Closing date: 25 August 2023
Campus: Curtin University; Centre for Optimisation and Decision Science
Remuneration: $60,000 – $70,000 per annum
Status: 3 years
Title: Dynamics-driven operator splitting methods for data science, machine learning, and engineering problems
In data science, machine learning, and engineering, many problems take the form of finding a solution that minimizes a cost, subject to constraints on allowable solutions. Some examples of costs include expected financial losses, model prediction errors, and energy used. Some examples of constraints include resource limitations, minimum requirements on what is produced, and so forth.
These problems are solved with operator splitting methods, a modern class of non-linear optimisation algorithms that allow the constraint structure and cost structure to be treated as two components of a single unifying function. These algorithms were independently discovered by mathematicians working on physics and imaging problems, and they have been developed and improved with the powerful machinery of convex analysis.
For many important problems, we desire to make these algorithms go faster, either to find solutions within the maximum time allowable (for example: balancing power flow in electricity grids) or to make better data science models computationally tractable for large data sets. Researchers have recently turned to studying the dynamical systems associated with operator splitting methods. This research is allowing us to prove results in nonconvex settings and build new algorithms. Dr. Scott Lindstrom recently introduced a meta-algorithm that uses operator dynamics to suggest alternative algorithm updates. The intent of this meta-algorithm is to solve surrogates for something called a Lyapunov function, which is an object that describes the dynamics. This meta-algorithm has already become state-of-the-art for finding wavelets with structural constraints (an imaging sciences problem).
The scientific aim of this project is to identify classes of problems in data science, machine learning, and engineering for which meta-algorithms—such as the one described above—may be deliver superior performance. The approach will be multi-faceted, combining both computational experiment and rigorous proof. The results will be communicated in articles and submitted to peer-reviewed publications.
The upskilling aims for the selected candidate are as follows (in no particular order). The candidate will build expertise in the algorithms that make it possible to solve many modern data science models and engineering problems, understanding both how the algorithms are designed, how geometry informs model selection, and what the outstanding challenges are. At the project’s completion, the candidate will be competent to rigorously conduct both experimental and theoretical mathematics research, and to communicate the results of their discoveries to others in the field.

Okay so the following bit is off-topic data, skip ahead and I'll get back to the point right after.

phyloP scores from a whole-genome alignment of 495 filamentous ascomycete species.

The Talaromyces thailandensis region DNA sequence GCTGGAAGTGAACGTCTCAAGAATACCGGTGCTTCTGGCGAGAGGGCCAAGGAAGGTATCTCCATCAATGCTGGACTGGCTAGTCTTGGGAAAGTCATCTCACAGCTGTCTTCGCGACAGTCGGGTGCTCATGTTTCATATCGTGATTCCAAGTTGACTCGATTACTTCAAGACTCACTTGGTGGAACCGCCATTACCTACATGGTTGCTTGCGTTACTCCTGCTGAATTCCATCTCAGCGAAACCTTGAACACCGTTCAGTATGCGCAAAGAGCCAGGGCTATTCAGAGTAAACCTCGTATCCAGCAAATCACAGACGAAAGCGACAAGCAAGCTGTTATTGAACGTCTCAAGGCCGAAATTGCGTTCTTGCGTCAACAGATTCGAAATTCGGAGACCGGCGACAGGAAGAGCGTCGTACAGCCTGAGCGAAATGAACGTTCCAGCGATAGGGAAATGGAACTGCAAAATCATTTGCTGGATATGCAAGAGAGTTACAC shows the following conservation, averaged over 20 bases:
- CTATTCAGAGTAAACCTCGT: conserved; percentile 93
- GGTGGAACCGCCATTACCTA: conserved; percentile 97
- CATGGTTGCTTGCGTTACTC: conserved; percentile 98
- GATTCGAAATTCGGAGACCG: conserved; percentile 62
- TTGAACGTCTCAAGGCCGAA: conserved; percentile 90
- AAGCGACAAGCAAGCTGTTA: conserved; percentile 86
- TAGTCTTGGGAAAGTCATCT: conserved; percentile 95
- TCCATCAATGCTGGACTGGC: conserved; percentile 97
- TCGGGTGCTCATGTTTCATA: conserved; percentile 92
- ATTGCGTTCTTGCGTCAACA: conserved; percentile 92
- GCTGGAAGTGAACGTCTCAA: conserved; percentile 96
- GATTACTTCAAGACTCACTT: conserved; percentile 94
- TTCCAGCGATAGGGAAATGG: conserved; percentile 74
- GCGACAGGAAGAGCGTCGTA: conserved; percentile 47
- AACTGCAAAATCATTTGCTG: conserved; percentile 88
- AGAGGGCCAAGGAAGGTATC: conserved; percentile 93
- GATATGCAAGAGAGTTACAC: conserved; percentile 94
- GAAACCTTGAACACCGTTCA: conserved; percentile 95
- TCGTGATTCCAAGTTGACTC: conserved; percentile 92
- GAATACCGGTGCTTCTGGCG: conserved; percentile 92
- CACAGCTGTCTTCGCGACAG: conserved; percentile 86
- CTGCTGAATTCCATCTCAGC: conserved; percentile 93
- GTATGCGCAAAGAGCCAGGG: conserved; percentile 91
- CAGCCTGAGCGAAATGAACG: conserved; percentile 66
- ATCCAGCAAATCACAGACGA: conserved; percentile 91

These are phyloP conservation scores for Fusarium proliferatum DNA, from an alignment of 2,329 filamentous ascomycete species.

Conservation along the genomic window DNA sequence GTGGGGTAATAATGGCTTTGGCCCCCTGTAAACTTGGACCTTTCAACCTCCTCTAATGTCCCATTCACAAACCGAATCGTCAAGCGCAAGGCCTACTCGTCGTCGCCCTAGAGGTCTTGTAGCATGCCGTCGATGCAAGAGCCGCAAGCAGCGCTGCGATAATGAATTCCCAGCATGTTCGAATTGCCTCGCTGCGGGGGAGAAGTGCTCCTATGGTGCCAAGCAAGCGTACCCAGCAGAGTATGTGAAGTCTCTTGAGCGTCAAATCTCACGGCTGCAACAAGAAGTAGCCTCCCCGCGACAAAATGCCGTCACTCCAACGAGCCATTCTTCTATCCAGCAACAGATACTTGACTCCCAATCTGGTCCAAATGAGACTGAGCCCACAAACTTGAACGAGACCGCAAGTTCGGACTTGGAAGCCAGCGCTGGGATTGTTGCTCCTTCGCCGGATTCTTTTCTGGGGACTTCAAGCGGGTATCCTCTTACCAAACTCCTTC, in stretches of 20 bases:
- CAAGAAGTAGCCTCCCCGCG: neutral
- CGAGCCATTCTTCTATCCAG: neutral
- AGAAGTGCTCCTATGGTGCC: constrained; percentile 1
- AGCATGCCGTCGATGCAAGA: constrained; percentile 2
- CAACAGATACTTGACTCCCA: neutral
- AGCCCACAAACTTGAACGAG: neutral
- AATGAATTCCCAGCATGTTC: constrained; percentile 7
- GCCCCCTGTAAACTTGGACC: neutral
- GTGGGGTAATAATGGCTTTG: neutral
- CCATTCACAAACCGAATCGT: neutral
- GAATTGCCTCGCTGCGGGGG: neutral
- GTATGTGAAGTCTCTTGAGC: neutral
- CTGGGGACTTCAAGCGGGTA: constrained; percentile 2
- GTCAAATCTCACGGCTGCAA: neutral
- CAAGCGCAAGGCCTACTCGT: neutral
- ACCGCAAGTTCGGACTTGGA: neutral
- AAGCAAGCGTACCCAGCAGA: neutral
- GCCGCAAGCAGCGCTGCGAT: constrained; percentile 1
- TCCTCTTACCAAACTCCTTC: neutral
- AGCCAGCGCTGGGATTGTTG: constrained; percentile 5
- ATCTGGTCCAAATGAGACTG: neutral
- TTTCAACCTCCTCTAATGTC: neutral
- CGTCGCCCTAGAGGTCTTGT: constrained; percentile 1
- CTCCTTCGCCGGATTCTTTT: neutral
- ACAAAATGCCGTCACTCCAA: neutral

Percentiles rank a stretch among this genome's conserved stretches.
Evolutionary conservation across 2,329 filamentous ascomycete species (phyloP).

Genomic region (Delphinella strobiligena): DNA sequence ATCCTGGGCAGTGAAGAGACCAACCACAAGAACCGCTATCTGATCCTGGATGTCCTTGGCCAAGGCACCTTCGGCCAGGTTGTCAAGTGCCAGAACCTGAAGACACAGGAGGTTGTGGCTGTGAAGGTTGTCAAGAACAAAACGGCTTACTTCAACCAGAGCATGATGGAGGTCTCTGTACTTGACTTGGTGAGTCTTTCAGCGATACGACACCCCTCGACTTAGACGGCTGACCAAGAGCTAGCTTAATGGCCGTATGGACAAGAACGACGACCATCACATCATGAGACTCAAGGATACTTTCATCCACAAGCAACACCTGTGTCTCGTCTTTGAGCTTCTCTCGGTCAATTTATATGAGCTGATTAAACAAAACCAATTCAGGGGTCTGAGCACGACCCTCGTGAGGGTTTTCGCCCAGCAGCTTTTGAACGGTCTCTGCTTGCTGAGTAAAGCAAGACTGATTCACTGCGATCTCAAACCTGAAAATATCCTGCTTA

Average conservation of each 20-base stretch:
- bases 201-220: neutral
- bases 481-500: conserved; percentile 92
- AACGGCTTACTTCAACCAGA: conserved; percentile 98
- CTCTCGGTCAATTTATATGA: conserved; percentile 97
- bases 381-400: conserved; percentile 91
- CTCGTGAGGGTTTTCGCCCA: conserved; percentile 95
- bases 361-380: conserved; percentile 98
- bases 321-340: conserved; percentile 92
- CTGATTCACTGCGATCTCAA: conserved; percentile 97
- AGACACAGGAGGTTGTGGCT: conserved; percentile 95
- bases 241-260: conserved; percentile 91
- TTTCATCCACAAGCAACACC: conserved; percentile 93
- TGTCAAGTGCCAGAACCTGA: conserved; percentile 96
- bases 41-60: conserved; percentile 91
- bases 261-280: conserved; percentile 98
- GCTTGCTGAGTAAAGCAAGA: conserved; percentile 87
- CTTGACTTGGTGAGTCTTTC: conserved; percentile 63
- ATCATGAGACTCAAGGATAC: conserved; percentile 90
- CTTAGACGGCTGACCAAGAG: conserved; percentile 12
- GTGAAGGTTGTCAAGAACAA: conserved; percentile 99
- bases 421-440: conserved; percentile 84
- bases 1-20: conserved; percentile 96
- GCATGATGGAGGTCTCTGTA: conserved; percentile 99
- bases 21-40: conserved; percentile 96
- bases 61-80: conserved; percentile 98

In the literature review component, you will learn the fundamental theory—convex analysis—of operator splitting and learn how operator splitting algorithms are formulated for solving various classes of problems. Some examples of the types of problems you will study are as follows: (1) least absolute deviations for outlier-resistant linear regression (a data science modelling problem), (2) progressive hedging for maximizing expected earnings (a finance problem), (3) computation of a one-norm centroid (a statistics problem), and (4) phase retrieval (a signal processing problem).
In the experimental component, you will apply Lyapunov surrogate methods to solve those problems. You will build performance profiles, which are visualizations that allow researchers to compare the speeds of different algorithms.
In the theoretical component, you will formally analyse the dynamical systems associated with operator splitting methods when they are applied to these problem classes. Particular emphasis will be placed on the duality of algorithms; duality is a fundamental concept in convex analysis.
You will document and communicate the findings in written articles.
As described in the overview, in the here and now, faster operator splitting methods will allow us to obtain better solutions to important problems in data science and energy. On a ten year horizon, this research advances an emerging new paradigm in problem solving, where artificial intelligence will observe an algorithm’s performance and suggest on-the-fly parameter adjustments and alternative updates for the iterates. Finally, the project builds fundamental knowledge in the mathematical sciences and equips the selected candidate with a skill set of extreme contemporary demand.
For more information, please copy and paste the following link into your web browser: http://staff.curtin.edu.au/Scholarship/?id=6730